So I guess the AMD64 machine is more prone to rounding errors than the
32 bit machine? Or was it caused by the O/S and/or compiler?

How will this affect the output of finite element LS Dyna simulations?
(I have no access to the source code to know if the programmers took
the precautions Joost pointed out - hoping someone who knows does) I've
found that unsurprisingly, rounding errors tend to accrue as the
simulation progresses.

### SP on a 64-bit CPU and DP on a 32-bit CPU

oops

I didn't spot the integer exponentiation
overflow.

replace 2**30

with 2.0d0**30

### SP on a 64-bit CPU and DP on a 32-bit CPU

In article < XXXX@XXXXX.COM >,

x87 vs SSE?

-- g

### SP on a 64-bit CPU and DP on a 32-bit CPU

Yes, the changes make the results on both processors consistent.

Why should the 32-bit system produce correct results while the 64-bit
one doesn't? Is it the CPU, O/S or compiler?

Thanks.

### SP on a 64-bit CPU and DP on a 32-bit CPU

a30 = 2**30-1-(1./9.)
a31 = 2.0d0**30-1-(1./9.)
a32 = 2.0d0**30-1-(1.d0/9.d0)

32-bit AMD:
30 1073741822.88889
31 1073741822.88889
32 1073741822.88889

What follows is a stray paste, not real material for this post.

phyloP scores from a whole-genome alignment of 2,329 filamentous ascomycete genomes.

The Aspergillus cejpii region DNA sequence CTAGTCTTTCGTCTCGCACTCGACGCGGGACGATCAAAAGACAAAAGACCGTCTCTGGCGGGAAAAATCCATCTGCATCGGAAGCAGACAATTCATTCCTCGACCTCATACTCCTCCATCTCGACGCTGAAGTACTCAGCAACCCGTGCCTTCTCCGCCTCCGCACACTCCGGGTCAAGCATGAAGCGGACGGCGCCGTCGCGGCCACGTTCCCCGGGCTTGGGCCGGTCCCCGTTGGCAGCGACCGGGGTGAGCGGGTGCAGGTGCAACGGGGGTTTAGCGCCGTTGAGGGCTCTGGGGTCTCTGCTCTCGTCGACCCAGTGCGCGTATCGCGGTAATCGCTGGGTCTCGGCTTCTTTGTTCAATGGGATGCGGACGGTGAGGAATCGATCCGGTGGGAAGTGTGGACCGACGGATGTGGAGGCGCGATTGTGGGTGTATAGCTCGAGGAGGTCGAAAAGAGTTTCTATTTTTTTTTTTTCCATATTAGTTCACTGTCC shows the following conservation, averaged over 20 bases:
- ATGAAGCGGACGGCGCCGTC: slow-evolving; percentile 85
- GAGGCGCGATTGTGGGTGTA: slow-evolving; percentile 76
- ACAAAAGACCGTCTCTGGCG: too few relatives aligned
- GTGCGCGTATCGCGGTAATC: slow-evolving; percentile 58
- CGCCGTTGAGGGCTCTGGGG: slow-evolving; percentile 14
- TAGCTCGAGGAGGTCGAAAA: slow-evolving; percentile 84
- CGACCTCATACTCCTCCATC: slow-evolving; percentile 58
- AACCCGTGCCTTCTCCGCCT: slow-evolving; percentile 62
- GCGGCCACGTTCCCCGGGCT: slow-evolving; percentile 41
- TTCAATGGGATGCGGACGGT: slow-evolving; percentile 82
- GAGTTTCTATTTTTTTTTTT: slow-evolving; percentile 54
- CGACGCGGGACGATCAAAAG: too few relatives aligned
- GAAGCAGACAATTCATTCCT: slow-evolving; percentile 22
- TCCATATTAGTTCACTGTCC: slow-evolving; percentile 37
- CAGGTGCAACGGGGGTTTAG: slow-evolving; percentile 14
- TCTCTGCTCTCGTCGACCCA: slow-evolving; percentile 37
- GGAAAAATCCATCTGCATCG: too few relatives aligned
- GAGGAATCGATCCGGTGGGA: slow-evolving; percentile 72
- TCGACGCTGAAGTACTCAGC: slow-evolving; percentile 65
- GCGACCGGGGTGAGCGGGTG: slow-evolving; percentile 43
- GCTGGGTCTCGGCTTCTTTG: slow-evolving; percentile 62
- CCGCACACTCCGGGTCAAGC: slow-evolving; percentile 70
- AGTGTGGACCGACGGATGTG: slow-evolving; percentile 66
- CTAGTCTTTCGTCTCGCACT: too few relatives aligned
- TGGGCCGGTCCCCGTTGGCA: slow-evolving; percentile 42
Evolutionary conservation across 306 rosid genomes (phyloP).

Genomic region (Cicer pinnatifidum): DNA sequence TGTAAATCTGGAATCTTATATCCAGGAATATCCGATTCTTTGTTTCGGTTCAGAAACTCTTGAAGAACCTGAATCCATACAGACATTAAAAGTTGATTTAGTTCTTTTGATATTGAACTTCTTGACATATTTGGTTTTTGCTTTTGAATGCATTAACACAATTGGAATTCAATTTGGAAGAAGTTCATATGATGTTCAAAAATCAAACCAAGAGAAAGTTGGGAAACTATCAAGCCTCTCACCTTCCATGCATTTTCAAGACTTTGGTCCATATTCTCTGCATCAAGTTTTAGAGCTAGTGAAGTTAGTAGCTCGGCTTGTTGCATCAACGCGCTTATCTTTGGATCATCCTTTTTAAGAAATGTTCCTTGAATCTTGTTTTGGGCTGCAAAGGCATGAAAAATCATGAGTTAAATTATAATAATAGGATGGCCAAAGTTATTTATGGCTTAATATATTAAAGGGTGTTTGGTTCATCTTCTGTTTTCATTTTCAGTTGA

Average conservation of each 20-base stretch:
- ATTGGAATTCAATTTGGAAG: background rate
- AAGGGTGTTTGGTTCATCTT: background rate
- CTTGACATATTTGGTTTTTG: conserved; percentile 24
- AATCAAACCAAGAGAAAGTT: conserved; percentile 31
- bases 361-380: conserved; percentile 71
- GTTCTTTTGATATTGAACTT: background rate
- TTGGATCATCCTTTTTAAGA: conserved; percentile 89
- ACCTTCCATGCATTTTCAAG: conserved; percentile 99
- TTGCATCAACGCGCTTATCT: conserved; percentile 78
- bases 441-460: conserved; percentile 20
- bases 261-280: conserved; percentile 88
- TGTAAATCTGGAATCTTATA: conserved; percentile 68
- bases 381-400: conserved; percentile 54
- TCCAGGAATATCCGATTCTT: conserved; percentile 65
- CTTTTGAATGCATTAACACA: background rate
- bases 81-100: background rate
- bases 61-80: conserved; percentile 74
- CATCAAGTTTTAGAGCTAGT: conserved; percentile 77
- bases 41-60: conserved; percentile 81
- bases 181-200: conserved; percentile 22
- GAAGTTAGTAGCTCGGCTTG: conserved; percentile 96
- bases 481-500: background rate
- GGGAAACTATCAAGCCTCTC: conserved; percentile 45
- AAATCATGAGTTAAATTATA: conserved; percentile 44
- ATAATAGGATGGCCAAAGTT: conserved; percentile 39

64-bit AMD:
30 1073741824.00000
31 1073741822.88889
32 1073741822.88889

### SP on a 64-bit CPU and DP on a 32-bit CPU

In article <434e8312\$0\$142\$ XXXX@XXXXX.COM >,
"Ian Chivers" < XXXX@XXXXX.COM > writes:

Most 32-bit architectures have a 32-bit default INTEGER kind.

In file rt.f90:7

a32 = 2**32-1-(1.0d0/9.0d0)
1
Error: Arithmetic overflow at (1)
In file rt.f90:8

a33 = 2**33-1-(1.0d0/9.0d0)
1
Error: Arithmetic overflow at (1)
In file rt.f90:9

a34 = 2**34-1-(1.0d0/9.0d0)
1
Error: Arithmetic overflow at (1)
In file rt.f90:16

--
Steve
http://www.yqcomputer.com/ ~kargl/

### SP on a 64-bit CPU and DP on a 32-bit CPU

Fundamentally this question has nothing (well, almost nothing - but
that's a better approximation than the other ones) to do with the CPU.

It is a very common mistake for people to assume that 64-bit CPU
translates directly into anything at all in terms of Fortran (or other
programming languages). This is a mistake for multiple reasons.